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Methods Mol Biol. 2012;844:139-56. doi: 10.1007/978-1-61779-527-5_10.

The macrophage.

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Department of Pathology and Molecular Medicine, McMaster University, Hamilton, ON, Canada.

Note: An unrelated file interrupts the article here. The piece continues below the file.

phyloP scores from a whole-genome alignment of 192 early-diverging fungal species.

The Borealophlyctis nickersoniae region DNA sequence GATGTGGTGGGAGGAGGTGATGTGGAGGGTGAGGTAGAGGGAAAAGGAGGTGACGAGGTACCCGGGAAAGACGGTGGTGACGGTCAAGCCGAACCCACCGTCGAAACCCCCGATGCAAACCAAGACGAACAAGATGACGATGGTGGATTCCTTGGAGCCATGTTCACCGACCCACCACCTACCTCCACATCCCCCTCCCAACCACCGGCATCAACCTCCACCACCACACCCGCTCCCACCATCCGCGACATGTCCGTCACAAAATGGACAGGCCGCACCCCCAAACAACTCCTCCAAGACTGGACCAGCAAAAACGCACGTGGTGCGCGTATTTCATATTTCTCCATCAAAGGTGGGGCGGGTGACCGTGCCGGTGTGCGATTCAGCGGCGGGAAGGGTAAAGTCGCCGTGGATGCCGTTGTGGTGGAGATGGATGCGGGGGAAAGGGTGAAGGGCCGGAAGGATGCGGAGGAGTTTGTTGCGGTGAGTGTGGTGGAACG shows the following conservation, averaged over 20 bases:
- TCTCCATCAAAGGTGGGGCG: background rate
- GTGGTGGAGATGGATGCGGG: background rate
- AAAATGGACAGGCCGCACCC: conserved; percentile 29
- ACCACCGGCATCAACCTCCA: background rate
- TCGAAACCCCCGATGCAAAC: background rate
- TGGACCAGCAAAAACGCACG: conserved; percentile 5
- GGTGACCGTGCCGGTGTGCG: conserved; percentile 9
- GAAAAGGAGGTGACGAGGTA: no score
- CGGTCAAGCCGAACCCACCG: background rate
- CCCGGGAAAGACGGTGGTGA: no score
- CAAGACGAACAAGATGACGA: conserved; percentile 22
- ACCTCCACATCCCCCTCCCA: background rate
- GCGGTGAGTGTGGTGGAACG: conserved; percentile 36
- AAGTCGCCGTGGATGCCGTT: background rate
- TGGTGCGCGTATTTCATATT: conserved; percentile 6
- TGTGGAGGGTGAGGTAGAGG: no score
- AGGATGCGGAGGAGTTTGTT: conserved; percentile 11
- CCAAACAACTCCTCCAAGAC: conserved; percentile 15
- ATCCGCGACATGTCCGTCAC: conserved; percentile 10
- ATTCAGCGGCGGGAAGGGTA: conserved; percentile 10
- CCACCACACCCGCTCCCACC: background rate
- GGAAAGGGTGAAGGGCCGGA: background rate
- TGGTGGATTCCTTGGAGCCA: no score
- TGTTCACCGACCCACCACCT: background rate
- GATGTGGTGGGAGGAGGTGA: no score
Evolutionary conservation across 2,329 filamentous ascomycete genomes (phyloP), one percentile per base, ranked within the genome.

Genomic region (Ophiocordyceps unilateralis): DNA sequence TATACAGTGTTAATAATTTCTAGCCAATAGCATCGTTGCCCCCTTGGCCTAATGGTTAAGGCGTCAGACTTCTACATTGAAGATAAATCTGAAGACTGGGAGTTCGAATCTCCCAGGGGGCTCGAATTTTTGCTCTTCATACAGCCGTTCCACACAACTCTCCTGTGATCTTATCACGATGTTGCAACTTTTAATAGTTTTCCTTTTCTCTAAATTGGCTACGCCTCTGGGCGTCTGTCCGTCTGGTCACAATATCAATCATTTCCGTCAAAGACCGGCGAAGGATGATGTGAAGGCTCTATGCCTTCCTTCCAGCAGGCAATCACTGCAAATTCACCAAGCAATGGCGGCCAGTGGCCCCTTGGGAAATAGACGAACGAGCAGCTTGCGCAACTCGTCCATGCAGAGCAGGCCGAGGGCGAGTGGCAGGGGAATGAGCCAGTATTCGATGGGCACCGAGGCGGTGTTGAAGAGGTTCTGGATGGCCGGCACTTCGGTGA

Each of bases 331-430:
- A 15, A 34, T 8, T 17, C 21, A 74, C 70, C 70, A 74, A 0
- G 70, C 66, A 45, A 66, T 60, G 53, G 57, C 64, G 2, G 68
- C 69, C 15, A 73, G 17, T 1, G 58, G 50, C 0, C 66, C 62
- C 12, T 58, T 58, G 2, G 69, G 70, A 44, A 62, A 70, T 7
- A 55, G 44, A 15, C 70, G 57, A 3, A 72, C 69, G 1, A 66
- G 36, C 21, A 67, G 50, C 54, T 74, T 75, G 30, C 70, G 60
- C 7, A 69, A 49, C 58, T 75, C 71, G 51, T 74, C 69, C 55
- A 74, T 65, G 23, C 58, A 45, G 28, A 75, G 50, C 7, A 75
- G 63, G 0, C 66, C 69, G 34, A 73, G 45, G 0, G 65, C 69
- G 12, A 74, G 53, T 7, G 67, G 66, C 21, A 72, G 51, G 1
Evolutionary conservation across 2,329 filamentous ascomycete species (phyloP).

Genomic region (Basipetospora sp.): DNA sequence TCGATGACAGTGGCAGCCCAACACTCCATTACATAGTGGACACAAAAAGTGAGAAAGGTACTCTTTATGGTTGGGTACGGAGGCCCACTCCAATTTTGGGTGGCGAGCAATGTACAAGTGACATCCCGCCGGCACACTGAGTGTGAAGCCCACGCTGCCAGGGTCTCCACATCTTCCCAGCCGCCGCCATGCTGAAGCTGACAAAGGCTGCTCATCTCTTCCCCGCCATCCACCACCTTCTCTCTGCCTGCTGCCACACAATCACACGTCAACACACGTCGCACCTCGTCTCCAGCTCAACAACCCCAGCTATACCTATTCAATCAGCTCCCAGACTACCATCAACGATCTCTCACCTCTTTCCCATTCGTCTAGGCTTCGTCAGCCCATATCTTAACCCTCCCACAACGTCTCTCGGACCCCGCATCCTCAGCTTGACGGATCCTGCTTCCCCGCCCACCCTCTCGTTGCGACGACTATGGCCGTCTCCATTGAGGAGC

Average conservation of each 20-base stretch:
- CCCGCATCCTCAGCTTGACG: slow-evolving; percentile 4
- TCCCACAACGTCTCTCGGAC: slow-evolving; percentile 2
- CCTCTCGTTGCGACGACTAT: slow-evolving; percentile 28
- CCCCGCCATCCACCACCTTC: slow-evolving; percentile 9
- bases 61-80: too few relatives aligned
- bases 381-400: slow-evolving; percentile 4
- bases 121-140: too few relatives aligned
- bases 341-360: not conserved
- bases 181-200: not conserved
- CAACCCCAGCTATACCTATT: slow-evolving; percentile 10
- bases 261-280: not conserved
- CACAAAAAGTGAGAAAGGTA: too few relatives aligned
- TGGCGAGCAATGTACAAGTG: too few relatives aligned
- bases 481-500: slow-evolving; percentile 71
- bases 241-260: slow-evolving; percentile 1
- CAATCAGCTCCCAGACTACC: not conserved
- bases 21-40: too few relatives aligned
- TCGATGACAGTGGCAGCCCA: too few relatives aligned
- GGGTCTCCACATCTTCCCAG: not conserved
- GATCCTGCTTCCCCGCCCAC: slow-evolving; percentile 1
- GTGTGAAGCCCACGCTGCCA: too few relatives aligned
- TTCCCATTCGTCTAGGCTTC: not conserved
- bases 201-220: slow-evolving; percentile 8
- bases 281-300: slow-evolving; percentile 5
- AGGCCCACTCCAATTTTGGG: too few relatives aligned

Macrophages are a diverse phenotype of professional phagocytic cells derived from bone-marrow precursors and parent monocytes in the peripheral blood. They are essential for the maintenance and defence of host tissues, doing so by sensing and engulfing particulate matter and, when necessary, initiating a pro-inflammatory response. Playing such a vast number of roles in both health and disease, the activation phenotype of macrophages can vary greatly and is largely dependent on the surrounding microenvironment. These phenotypes can be mimicked in experimental macrophage models derived from monocytes and in conjunction with stimulatory factors, although given the complexity of in vivo tissue spaces these model cells are inherently imperfect. Furthermore, experimental observations generated in mice are not necessarily conserved in humans, which can hamper translational research. The following chapter aims to provide an overview of how macrophages and their parent cell-type, monocytes, are classified, their development through the myeloid lineage, and finally, the general function of macrophages.

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